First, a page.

Gumption Traps and Writing

This is the first time in over a month that I’ve blogged on two consecutive days. In contrast, I posted for 42 days in a row between late May and early July. I simply lost blogging interest for the last couple months. And it occurred to me that the best term to describe this decline in interest is “gumption trap,” from Robert Pirsig’s Zen and the Art of Motorcycle Maintenance. I haven’t brought the book here with me, so I won’t be able to cite anything (you’re probably glad for this anyway ;)), so I’ll see how much the Wikipedia page jogs my memory.

A gumption trap is what makes you lose motivation and interest in something. It could be that whatever you were working on burst into flames, or you found you could have done it in a much better way, or you simply got bored.

Carl Larsson - The Lazy Corner

It would go too far to say that life is a series of gumption traps, but I have observed it a lot in my life. I’m a chronic non-finisher: I’ll start a project with a complete, well-formulated idea, and I never finish it, or even continue it after a certain point. I suppose that makes me chronically gumption trapped.

When I talk about projects, I don’t mean those for school. I am referring mostly to writing or programming projects, where I try to create something original. My last two writing projects, a play and a novel, have both been gumption trapped, one whose first draft is 50% done and the other 25%.

Incidentally, I planned out a short story as I thought I might actually finish one of those—however, instead of working on that I’m writing this blog post. This is where I will tie in my last post, on multitasking. The vast majority of my novel-writing happened this summer in China, where I could sit down and write without distraction. Right now, as I am typing this blog post, I am in the Olin Library, and I find I am much more productive here than in my dorm room. Writing in general is hard.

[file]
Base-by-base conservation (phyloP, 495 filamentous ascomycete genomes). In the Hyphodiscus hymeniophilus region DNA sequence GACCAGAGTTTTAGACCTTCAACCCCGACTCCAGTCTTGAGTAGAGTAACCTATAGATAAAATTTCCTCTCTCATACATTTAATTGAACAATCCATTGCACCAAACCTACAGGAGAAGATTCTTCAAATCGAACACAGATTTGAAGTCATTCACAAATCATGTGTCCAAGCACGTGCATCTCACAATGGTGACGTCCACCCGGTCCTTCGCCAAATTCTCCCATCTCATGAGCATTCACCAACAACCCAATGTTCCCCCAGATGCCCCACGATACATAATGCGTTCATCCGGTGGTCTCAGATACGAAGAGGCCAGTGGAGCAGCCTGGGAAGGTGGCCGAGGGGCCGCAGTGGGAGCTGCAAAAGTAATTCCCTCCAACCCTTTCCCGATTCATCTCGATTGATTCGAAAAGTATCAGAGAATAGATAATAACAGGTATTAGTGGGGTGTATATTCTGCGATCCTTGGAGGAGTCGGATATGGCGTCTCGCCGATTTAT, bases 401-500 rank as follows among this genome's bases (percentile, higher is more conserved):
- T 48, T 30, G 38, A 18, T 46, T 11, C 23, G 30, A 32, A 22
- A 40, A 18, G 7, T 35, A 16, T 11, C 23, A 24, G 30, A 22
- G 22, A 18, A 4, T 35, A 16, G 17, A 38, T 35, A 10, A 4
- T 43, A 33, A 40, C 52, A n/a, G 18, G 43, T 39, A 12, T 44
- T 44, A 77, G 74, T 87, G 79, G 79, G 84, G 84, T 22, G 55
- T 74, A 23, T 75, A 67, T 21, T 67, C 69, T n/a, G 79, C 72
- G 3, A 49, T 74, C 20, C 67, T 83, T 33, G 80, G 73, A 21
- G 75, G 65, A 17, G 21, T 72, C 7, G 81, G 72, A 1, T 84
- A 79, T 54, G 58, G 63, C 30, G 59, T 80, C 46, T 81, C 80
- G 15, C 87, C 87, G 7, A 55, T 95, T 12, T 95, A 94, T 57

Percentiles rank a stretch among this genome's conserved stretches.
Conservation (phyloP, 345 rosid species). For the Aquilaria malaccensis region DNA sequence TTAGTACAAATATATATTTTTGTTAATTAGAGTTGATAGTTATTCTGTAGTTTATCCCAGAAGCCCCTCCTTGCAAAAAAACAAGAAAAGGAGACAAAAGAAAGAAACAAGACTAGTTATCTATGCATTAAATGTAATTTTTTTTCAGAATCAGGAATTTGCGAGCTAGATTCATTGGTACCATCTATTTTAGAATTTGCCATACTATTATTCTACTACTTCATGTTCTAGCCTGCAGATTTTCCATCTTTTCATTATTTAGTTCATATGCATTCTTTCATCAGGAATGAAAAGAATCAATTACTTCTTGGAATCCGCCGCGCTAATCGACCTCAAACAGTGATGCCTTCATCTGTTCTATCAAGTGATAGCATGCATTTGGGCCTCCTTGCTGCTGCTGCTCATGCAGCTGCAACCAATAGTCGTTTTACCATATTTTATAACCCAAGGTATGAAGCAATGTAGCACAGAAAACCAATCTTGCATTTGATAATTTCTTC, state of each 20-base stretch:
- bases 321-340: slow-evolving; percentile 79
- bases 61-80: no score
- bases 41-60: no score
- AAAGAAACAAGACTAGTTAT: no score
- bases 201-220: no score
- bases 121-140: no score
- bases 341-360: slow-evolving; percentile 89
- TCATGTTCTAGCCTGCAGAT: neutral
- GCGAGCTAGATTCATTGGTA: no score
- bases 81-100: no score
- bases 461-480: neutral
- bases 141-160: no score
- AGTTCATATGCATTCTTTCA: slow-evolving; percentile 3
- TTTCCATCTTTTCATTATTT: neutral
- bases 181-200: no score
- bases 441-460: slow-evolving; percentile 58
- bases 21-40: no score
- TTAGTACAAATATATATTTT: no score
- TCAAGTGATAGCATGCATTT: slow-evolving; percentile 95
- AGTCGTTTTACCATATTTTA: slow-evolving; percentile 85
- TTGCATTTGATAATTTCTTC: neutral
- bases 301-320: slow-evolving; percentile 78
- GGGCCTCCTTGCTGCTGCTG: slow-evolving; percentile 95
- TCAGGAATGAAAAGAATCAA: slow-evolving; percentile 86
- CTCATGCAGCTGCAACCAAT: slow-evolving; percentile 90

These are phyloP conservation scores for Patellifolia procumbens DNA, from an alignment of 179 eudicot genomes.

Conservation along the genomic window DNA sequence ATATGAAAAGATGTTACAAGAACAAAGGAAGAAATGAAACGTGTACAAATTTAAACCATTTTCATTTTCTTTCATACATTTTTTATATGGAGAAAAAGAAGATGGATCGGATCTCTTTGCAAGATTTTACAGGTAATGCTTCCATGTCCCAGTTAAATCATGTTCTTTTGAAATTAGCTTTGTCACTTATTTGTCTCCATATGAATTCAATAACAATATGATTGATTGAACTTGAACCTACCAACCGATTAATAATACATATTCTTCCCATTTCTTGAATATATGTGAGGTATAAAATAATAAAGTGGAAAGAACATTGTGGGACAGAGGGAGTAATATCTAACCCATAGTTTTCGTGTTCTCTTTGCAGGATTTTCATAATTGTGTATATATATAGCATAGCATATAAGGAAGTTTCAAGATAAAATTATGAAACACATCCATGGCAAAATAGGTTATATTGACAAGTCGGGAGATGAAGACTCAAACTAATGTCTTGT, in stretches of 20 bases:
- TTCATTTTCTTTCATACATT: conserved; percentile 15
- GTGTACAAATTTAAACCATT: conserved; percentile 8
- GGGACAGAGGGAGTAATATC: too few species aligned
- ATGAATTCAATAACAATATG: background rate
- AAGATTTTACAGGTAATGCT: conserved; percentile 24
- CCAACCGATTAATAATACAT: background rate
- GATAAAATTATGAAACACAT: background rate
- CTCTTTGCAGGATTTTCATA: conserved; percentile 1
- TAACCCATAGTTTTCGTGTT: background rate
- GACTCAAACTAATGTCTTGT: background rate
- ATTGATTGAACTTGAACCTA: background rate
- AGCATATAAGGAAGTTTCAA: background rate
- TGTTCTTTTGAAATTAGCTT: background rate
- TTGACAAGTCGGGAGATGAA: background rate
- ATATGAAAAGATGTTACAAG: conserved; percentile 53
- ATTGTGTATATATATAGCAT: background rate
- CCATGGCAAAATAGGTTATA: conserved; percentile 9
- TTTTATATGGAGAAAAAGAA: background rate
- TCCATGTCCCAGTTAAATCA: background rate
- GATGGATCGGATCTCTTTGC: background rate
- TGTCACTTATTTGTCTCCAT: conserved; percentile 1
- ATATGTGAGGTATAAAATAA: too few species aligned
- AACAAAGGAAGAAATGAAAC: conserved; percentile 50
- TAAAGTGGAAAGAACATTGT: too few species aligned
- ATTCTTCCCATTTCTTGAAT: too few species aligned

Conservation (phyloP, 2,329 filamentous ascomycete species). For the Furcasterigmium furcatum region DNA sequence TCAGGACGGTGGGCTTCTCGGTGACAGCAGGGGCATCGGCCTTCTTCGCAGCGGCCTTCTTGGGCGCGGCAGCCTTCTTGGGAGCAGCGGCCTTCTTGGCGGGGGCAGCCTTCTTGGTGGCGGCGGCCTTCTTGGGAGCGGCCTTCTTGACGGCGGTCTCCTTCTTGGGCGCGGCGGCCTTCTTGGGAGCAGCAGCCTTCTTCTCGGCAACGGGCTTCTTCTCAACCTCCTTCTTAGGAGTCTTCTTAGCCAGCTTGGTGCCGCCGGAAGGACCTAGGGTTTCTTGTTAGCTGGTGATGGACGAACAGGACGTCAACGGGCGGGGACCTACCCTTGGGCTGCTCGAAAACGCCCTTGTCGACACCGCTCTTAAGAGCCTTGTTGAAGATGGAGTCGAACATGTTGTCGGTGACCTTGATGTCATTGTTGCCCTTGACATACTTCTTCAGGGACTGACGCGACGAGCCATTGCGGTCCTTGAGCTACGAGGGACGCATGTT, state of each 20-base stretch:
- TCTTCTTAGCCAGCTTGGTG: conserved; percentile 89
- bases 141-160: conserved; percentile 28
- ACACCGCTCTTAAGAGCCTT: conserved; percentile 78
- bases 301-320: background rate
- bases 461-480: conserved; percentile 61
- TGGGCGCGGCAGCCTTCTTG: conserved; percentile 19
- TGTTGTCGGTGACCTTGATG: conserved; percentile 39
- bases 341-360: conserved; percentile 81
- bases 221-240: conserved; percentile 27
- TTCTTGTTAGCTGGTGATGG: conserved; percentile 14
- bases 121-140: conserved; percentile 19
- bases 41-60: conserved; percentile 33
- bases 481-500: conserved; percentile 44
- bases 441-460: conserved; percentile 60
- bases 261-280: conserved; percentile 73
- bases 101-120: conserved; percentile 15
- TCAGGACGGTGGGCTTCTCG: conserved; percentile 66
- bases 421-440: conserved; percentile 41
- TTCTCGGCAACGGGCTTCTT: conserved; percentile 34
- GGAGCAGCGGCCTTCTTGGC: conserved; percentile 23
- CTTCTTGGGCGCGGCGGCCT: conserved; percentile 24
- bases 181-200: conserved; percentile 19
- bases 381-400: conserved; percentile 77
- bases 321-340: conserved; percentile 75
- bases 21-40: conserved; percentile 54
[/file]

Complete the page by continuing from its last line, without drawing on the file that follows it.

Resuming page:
As fiction author Holly Lisle warns in Mugging the Muse on full-time writing:

Writing is a business for self-starters. It’s hard. If you don’t know beforehand that you can sit down and make yourself produce pages in spite of weariness, boredom, lack of inspiration, or over-abundance of distractions, don’t kid yourself that writing full-time will magically cure this.

I don’t remember where it is—maybe it was Trimble’s Writing with Style—some author observed that when you are writing, your body will automatically try to distract you from it, even if it just means your body is trying to make you feel like taking a break. Either way, writing is an art full of gumption traps.

In light of this, I’m making a plan to improve my ability to resist gumption traps in writing. This is first going to involve regular blogging again, perhaps not on a daily schedule, but at least three times a week. That’ll be my goal for the remainder of the year.

*Just a side note: Outside of writing, I’m not as bad in falling into gumption traps. There was one project that I had virtually stopped, and then picked back up one-and-a-half years later, and continued it for the next two years. Since both of my large fiction-writing attempts were recent (in the last five months), I hope I’ll be able to find the motivation to continue those in the future.

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